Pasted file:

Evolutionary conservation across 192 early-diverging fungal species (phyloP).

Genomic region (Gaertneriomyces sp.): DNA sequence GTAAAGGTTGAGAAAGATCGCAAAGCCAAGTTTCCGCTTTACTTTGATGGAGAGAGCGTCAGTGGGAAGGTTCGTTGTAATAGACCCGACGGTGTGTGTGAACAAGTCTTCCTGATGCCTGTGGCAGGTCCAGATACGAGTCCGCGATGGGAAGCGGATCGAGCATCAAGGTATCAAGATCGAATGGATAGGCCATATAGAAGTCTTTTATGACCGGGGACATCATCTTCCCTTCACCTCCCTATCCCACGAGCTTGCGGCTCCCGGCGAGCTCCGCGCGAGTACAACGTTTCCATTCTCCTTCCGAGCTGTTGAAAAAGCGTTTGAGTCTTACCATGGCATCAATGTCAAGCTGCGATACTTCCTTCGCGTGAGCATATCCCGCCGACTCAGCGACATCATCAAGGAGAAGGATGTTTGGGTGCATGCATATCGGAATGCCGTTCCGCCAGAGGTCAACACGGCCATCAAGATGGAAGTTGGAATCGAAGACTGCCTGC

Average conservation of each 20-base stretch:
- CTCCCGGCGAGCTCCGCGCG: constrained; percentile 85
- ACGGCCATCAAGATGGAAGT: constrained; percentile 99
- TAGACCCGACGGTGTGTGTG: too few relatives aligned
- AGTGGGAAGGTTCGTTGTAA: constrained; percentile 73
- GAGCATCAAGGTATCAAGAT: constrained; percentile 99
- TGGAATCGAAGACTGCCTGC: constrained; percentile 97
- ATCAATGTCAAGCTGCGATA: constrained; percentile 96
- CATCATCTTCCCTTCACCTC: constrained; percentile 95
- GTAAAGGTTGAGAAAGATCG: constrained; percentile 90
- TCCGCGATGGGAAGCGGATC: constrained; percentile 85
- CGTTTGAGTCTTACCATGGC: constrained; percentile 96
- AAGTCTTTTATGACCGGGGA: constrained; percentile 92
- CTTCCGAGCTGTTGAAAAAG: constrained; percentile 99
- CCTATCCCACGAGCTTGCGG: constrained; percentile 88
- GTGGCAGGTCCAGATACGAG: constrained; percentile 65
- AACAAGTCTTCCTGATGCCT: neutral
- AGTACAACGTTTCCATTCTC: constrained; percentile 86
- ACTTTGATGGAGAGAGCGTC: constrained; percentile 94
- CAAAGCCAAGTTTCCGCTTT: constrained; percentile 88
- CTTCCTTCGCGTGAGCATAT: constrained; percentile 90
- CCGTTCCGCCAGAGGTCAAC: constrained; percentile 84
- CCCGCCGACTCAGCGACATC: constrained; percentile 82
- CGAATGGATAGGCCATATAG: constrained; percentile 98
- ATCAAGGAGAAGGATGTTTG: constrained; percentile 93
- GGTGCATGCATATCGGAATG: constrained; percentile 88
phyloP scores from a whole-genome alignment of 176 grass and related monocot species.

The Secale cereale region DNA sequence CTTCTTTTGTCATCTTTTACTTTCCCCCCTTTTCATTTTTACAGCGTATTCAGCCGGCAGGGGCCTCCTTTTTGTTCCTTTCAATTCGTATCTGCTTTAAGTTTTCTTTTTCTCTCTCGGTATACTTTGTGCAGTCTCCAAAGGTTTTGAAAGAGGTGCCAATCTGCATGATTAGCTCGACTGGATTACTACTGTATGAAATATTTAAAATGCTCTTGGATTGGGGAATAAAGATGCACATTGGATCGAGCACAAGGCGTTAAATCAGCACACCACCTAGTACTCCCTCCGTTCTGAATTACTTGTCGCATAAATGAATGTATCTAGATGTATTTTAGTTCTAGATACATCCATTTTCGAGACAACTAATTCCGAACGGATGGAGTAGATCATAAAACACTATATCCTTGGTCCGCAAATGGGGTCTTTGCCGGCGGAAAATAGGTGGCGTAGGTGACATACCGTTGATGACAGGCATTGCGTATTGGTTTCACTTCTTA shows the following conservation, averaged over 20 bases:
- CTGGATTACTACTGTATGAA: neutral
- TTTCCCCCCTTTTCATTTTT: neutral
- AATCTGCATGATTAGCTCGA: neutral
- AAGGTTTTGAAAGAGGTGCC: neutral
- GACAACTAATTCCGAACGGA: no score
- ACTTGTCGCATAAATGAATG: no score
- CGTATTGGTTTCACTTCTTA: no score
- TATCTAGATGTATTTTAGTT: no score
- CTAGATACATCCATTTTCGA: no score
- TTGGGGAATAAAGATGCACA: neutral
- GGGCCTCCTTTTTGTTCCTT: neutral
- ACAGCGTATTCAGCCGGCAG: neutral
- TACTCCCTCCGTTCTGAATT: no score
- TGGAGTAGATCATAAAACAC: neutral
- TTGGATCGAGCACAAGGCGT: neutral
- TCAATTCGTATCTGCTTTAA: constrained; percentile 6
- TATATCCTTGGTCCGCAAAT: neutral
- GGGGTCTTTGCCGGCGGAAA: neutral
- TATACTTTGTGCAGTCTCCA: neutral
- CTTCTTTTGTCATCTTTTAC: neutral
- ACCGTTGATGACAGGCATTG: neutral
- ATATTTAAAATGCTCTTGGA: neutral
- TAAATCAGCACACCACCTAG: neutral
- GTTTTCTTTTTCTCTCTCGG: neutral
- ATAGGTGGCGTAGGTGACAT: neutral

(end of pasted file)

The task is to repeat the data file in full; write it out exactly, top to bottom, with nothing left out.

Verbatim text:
Evolutionary conservation across 192 early-diverging fungal species (phyloP).

Genomic region (Gaertneriomyces sp.): DNA sequence GTAAAGGTTGAGAAAGATCGCAAAGCCAAGTTTCCGCTTTACTTTGATGGAGAGAGCGTCAGTGGGAAGGTTCGTTGTAATAGACCCGACGGTGTGTGTGAACAAGTCTTCCTGATGCCTGTGGCAGGTCCAGATACGAGTCCGCGATGGGAAGCGGATCGAGCATCAAGGTATCAAGATCGAATGGATAGGCCATATAGAAGTCTTTTATGACCGGGGACATCATCTTCCCTTCACCTCCCTATCCCACGAGCTTGCGGCTCCCGGCGAGCTCCGCGCGAGTACAACGTTTCCATTCTCCTTCCGAGCTGTTGAAAAAGCGTTTGAGTCTTACCATGGCATCAATGTCAAGCTGCGATACTTCCTTCGCGTGAGCATATCCCGCCGACTCAGCGACATCATCAAGGAGAAGGATGTTTGGGTGCATGCATATCGGAATGCCGTTCCGCCAGAGGTCAACACGGCCATCAAGATGGAAGTTGGAATCGAAGACTGCCTGC

Average conservation of each 20-base stretch:
- CTCCCGGCGAGCTCCGCGCG: constrained; percentile 85
- ACGGCCATCAAGATGGAAGT: constrained; percentile 99
- TAGACCCGACGGTGTGTGTG: too few relatives aligned
- AGTGGGAAGGTTCGTTGTAA: constrained; percentile 73
- GAGCATCAAGGTATCAAGAT: constrained; percentile 99
- TGGAATCGAAGACTGCCTGC: constrained; percentile 97
- ATCAATGTCAAGCTGCGATA: constrained; percentile 96
- CATCATCTTCCCTTCACCTC: constrained; percentile 95
- GTAAAGGTTGAGAAAGATCG: constrained; percentile 90
- TCCGCGATGGGAAGCGGATC: constrained; percentile 85
- CGTTTGAGTCTTACCATGGC: constrained; percentile 96
- AAGTCTTTTATGACCGGGGA: constrained; percentile 92
- CTTCCGAGCTGTTGAAAAAG: constrained; percentile 99
- CCTATCCCACGAGCTTGCGG: constrained; percentile 88
- GTGGCAGGTCCAGATACGAG: constrained; percentile 65
- AACAAGTCTTCCTGATGCCT: neutral
- AGTACAACGTTTCCATTCTC: constrained; percentile 86
- ACTTTGATGGAGAGAGCGTC: constrained; percentile 94
- CAAAGCCAAGTTTCCGCTTT: constrained; percentile 88
- CTTCCTTCGCGTGAGCATAT: constrained; percentile 90
- CCGTTCCGCCAGAGGTCAAC: constrained; percentile 84
- CCCGCCGACTCAGCGACATC: constrained; percentile 82
- CGAATGGATAGGCCATATAG: constrained; percentile 98
- ATCAAGGAGAAGGATGTTTG: constrained; percentile 93
- GGTGCATGCATATCGGAATG: constrained; percentile 88
phyloP scores from a whole-genome alignment of 176 grass and related monocot species.

The Secale cereale region DNA sequence CTTCTTTTGTCATCTTTTACTTTCCCCCCTTTTCATTTTTACAGCGTATTCAGCCGGCAGGGGCCTCCTTTTTGTTCCTTTCAATTCGTATCTGCTTTAAGTTTTCTTTTTCTCTCTCGGTATACTTTGTGCAGTCTCCAAAGGTTTTGAAAGAGGTGCCAATCTGCATGATTAGCTCGACTGGATTACTACTGTATGAAATATTTAAAATGCTCTTGGATTGGGGAATAAAGATGCACATTGGATCGAGCACAAGGCGTTAAATCAGCACACCACCTAGTACTCCCTCCGTTCTGAATTACTTGTCGCATAAATGAATGTATCTAGATGTATTTTAGTTCTAGATACATCCATTTTCGAGACAACTAATTCCGAACGGATGGAGTAGATCATAAAACACTATATCCTTGGTCCGCAAATGGGGTCTTTGCCGGCGGAAAATAGGTGGCGTAGGTGACATACCGTTGATGACAGGCATTGCGTATTGGTTTCACTTCTTA shows the following conservation, averaged over 20 bases:
- CTGGATTACTACTGTATGAA: neutral
- TTTCCCCCCTTTTCATTTTT: neutral
- AATCTGCATGATTAGCTCGA: neutral
- AAGGTTTTGAAAGAGGTGCC: neutral
- GACAACTAATTCCGAACGGA: no score
- ACTTGTCGCATAAATGAATG: no score
- CGTATTGGTTTCACTTCTTA: no score
- TATCTAGATGTATTTTAGTT: no score
- CTAGATACATCCATTTTCGA: no score
- TTGGGGAATAAAGATGCACA: neutral
- GGGCCTCCTTTTTGTTCCTT: neutral
- ACAGCGTATTCAGCCGGCAG: neutral
- TACTCCCTCCGTTCTGAATT: no score
- TGGAGTAGATCATAAAACAC: neutral
- TTGGATCGAGCACAAGGCGT: neutral
- TCAATTCGTATCTGCTTTAA: constrained; percentile 6
- TATATCCTTGGTCCGCAAAT: neutral
- GGGGTCTTTGCCGGCGGAAA: neutral
- TATACTTTGTGCAGTCTCCA: neutral
- CTTCTTTTGTCATCTTTTAC: neutral
- ACCGTTGATGACAGGCATTG: neutral
- ATATTTAAAATGCTCTTGGA: neutral
- TAAATCAGCACACCACCTAG: neutral
- GTTTTCTTTTTCTCTCTCGG: neutral
- ATAGGTGGCGTAGGTGACAT: neutral